lock (padlock)
            {
                if (usedSlots > 0)
                {
                    usedSlots--;

                    if (waitingCount > 0)
                    {
                        Monitor.Pulse(padlock);
                    }
                }
            }
        }
    }





Updates

Originally I used Monitor.PulseAll() however a Code Project reader ran some tests found that Pulse() was a bit faster.

Tests

Machine: Windows 7 Professional (64), Intel Xeon(R) 2.4 Ghz, 12 GB RAM, .Net 4.0, Release Mode

Test 1

Creation Time (Milliseconds) after 1 million iterations:

NonKernelSemaphore: 76

Semaphore: 2263

SemaphoreSlim: 623

Test 2

Enter/Wait/Release Time

Max concurrent slots: 8

Number of threads: 64

My test procedure included something like:

       public static void DoNonKernel()
        {
            nks.Enter();
            
            nksc++;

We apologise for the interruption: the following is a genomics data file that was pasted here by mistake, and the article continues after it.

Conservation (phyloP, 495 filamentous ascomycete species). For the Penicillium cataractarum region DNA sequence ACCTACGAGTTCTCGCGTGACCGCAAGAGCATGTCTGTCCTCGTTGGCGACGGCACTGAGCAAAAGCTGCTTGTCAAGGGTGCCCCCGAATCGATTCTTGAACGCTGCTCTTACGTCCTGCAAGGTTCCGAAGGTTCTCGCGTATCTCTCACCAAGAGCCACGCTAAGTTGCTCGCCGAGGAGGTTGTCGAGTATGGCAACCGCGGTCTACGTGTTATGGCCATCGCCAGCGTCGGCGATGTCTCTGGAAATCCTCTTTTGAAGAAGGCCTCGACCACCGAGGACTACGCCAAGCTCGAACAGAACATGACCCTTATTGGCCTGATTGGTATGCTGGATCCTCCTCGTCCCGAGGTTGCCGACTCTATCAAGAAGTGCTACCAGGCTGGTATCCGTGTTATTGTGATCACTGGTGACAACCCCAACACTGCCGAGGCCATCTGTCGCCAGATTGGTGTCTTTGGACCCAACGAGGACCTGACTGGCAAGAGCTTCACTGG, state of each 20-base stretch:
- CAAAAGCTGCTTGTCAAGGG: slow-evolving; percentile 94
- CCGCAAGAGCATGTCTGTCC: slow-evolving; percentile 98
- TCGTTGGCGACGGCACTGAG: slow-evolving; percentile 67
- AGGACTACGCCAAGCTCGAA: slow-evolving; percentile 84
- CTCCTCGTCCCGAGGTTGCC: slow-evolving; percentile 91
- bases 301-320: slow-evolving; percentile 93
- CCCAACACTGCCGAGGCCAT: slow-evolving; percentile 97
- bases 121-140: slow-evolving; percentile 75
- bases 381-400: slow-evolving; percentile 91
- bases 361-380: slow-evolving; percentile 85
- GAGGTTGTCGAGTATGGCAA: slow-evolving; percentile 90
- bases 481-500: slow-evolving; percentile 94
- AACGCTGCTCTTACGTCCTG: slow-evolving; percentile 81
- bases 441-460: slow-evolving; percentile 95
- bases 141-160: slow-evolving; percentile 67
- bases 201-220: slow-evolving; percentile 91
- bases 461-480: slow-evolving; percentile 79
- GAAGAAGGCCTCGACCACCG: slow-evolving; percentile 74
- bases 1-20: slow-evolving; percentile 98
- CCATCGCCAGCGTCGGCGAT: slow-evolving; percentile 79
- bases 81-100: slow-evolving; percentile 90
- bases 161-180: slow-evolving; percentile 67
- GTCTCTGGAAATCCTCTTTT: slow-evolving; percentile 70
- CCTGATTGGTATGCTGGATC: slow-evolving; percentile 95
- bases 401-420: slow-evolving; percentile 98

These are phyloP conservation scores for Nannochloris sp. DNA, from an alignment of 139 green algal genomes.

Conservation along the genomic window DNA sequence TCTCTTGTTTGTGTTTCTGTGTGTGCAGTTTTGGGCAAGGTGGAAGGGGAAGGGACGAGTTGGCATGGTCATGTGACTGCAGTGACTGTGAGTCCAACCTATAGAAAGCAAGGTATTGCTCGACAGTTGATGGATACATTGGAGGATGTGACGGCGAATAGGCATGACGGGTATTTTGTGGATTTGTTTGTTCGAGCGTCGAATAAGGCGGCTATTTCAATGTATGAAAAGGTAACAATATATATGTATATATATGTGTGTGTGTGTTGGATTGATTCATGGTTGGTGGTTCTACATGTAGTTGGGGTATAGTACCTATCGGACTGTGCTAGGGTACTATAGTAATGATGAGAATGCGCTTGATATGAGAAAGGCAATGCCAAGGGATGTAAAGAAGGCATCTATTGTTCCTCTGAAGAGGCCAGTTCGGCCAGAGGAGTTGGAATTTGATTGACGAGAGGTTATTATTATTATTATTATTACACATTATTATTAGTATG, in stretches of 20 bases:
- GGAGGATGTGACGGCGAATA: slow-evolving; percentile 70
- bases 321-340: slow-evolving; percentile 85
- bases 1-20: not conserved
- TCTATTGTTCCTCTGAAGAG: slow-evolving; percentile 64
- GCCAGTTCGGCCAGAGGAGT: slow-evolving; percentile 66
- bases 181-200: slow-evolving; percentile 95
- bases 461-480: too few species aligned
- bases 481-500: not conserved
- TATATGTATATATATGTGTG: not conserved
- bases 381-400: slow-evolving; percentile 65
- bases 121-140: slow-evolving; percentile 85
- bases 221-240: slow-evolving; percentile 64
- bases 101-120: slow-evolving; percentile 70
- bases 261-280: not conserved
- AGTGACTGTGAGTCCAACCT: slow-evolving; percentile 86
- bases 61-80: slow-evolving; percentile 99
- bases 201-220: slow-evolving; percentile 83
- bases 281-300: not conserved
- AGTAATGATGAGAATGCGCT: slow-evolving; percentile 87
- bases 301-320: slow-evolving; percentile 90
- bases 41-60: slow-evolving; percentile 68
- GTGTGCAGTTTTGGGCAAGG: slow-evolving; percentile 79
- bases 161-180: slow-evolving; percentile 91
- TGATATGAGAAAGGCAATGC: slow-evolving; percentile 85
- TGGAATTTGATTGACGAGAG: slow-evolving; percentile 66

nks.Release();
        }

        public static void DoSemaphore()
        {
            s.WaitOne();
            
            sc++;
            s.Release(1);
        }

        public static void DoSemaphoreSlim()
        {
            sl.Wait();
            
            slc++;
            sl.Release();
        }

I ran this a few times. Here are the results in milliseconds:

SemaphoreSlim:453.0453
Semaphore:241.0241
NonKernelSemaphore:249.0249

SemaphoreSlim:288.0288
Semaphore:249.0249
NonKernelSemaphore:249.0249

SemaphoreSlim:278.0278
Semaphore:264.0264
NonKernelSemaphore:285.0285

SemaphoreSlim:235.0235
Semaphore:273.0273
NonKernelSemaphore:246.0246

SemaphoreSlim:226.0226
Semaphore:237.0237
NonKernelSemaphore:217.0217

SemaphoreSlim:228.0228
Semaphore:224.0224